Name: The Fab Five–Antoni Porowski, Tan France, Karamo Brown, Bobby Berk & Jonathan Van Ness
Who They Are: Experts in style, fashion, grooming, culture and food who star on Netflix’s Queer Eye
What They Did: Reviving the landmark reality series, the new Fab Five have taken their skills into red state territory. The original series ran 2003-2007 and the original Fab Five (Ted Allen, Kyan Douglas, Carson Kressley, Thom Fililcia & Jai Rodriguez) making over “hetero” men, bringing style to shlubs. The new Fab Five expand their sights to include women, transgender people, and even public landmarks.
Why We’re Proud: It takes fortitude to go into deep Trump country this fabulous and to make straight white conservative dudes equally so.
The announcement that streaming giant Netflix would revive the cult TV series raised more than its share of eyebrows. After all, in an era of Anderson Cooper, marriage equality, Drag Race what could five fashionistas in a reality show accomplish?
As it turns out, a lot. The Fab Five took their gayness straight (as it were) to the parts of the country they knew would greet it with hostility. The Fab Five hoped to send a powerful message about social and economic class.
It’s a reminder that all of the shit that we deal with and these fears we have of not being good enough or not being loveable are the same for everyone. The show took us out of our comfort zone. I’m not taking these guys to Whole Foods or Eataly to get fresh pasta. Sometimes, all these people have is Target or Walmart. That’s what we need to work with.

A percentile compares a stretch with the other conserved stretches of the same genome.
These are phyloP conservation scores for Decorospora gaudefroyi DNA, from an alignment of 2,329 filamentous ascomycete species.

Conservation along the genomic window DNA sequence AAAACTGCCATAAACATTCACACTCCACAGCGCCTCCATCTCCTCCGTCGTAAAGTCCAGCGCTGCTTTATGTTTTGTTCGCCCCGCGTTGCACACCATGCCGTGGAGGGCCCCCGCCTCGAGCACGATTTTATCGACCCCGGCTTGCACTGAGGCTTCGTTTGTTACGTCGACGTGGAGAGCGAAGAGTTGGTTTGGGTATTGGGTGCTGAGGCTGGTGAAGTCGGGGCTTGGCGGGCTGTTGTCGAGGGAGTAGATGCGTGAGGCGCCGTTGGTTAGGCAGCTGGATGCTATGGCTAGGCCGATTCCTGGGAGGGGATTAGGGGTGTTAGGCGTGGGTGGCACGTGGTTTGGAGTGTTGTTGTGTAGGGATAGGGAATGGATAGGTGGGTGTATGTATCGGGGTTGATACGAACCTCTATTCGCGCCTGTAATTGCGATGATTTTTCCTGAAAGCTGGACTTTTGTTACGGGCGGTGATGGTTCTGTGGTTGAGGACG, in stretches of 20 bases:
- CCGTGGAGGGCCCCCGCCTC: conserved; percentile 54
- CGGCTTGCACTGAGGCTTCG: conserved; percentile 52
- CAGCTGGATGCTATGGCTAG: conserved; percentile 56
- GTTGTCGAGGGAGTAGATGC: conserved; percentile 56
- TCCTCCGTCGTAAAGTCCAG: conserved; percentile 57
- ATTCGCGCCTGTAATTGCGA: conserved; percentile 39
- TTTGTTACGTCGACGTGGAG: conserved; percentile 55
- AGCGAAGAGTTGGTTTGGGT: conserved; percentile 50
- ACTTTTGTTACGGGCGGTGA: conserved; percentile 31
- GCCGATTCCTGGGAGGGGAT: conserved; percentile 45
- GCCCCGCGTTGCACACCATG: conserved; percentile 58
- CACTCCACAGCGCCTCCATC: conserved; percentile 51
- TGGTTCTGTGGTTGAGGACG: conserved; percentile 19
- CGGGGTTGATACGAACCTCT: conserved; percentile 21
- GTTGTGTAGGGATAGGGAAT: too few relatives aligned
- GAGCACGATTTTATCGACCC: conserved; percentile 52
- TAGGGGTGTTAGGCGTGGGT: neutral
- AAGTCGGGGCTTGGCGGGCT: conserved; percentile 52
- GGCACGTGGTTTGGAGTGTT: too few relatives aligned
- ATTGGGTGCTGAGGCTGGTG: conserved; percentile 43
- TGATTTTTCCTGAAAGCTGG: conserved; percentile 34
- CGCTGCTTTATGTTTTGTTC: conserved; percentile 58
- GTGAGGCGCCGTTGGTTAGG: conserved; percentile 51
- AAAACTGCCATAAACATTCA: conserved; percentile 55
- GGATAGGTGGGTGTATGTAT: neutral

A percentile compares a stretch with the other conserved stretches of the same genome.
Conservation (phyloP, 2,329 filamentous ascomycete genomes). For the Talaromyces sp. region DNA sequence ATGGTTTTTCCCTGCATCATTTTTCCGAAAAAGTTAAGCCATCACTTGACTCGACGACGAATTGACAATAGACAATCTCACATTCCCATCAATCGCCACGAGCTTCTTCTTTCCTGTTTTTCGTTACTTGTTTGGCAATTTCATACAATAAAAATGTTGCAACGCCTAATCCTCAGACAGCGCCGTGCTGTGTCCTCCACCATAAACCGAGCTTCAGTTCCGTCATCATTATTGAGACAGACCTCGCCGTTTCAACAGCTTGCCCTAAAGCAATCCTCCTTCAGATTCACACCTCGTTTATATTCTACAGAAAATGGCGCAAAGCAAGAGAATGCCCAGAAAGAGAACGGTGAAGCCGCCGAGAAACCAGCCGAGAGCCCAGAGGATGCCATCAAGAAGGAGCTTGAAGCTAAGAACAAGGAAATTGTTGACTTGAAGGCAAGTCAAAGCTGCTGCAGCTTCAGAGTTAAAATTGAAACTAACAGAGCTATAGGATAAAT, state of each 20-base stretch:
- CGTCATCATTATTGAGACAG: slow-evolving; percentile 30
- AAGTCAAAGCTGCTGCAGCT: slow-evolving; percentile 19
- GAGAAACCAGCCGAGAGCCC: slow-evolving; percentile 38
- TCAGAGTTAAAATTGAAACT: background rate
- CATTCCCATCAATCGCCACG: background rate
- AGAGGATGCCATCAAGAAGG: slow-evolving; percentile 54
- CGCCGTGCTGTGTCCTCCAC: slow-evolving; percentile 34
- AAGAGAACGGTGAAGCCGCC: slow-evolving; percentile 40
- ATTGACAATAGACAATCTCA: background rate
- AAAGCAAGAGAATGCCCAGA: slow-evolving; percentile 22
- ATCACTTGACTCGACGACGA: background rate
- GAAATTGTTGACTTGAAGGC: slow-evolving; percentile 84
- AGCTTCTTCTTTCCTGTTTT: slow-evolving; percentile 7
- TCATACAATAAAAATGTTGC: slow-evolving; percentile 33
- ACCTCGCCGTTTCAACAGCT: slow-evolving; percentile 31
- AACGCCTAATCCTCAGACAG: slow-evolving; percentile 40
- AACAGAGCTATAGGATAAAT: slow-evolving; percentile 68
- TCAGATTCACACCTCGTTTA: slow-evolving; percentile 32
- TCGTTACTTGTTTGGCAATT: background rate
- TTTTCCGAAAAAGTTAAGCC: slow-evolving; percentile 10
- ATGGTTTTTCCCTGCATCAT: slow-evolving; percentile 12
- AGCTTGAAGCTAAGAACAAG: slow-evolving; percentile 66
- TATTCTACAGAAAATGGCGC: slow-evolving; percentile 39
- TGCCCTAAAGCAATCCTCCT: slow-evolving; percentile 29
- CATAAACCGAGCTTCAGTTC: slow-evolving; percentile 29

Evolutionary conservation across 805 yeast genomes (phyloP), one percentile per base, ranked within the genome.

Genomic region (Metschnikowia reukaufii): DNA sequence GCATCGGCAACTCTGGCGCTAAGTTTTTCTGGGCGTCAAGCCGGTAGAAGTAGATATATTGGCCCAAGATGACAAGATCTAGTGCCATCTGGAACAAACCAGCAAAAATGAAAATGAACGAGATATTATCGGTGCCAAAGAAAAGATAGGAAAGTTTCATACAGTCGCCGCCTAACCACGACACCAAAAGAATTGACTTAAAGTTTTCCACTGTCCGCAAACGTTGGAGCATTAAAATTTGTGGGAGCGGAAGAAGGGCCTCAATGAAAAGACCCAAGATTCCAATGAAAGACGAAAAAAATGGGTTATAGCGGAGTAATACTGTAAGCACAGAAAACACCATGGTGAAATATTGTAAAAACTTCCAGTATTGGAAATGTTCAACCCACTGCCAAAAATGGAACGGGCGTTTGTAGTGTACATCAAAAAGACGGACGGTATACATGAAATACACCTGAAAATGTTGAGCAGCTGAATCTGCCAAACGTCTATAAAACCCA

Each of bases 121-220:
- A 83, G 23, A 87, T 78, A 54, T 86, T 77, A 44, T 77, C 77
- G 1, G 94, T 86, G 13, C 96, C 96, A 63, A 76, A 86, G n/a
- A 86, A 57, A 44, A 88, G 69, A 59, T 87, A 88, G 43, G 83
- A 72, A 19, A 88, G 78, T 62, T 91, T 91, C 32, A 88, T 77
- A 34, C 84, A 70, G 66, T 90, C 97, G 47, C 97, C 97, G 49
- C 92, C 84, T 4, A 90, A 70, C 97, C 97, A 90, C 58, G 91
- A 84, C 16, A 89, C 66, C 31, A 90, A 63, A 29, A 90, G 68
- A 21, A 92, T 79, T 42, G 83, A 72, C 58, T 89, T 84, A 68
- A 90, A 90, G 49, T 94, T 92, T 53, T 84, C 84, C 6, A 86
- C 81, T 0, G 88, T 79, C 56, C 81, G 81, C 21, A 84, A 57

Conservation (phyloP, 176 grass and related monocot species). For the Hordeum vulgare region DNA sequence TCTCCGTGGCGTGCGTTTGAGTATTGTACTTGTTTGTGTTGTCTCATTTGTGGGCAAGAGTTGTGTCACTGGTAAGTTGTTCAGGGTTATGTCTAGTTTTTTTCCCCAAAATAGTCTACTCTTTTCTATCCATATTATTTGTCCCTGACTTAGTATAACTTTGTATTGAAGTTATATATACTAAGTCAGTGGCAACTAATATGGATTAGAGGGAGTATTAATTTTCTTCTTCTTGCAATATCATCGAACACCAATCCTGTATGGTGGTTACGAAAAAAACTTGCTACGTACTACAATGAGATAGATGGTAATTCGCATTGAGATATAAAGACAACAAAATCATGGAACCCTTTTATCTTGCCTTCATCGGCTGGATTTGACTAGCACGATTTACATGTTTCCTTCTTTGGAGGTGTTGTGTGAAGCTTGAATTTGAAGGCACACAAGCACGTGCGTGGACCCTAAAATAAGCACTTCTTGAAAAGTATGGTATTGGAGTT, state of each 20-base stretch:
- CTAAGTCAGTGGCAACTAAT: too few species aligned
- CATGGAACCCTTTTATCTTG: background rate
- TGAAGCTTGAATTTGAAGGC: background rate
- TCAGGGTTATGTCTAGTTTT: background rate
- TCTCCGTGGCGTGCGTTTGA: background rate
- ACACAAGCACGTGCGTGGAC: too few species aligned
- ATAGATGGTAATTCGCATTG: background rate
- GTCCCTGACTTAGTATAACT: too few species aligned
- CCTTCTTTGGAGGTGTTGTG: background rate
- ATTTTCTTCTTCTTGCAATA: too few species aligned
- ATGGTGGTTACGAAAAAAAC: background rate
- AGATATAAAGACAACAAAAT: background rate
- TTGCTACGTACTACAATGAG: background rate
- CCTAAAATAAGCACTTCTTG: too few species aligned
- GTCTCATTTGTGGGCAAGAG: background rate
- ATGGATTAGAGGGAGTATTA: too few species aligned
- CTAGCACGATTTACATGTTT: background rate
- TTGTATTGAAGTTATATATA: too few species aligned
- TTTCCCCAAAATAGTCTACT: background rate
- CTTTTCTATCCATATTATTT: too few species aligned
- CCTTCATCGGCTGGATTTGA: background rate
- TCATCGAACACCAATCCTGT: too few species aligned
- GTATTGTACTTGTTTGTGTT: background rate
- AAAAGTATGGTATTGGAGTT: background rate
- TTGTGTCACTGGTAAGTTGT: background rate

Unlike the original Queer Eye series, the revival also takes things a step further: rather than focus exclusively straight men, the Fab Five have broadened their reach, giving makeovers to women, transgender people, and even entire communities. Who would have thought that five flamboyant gay men would ever remodel a church? Yes!
Far from the usual trash content of reality TV, the new Queer Eye has gone further toward not just normalizing queer culture but also making the world at large realize we are force for good.
As Porowski told NME:
Fear stems hate. But here we show pure kindness, which is what I think the show and every single one of my castmates does so well. There is no bringing the person down with any meanness, or making fun, and if we do it’s all in jest and it’s all with a foundation of love and kindness, and we need that. And I think that’s why the show has been so well received because I don’t think we’ve seen that in a long time. And we’re so polarized with all the news outlets that we chose to watch, that we forget that.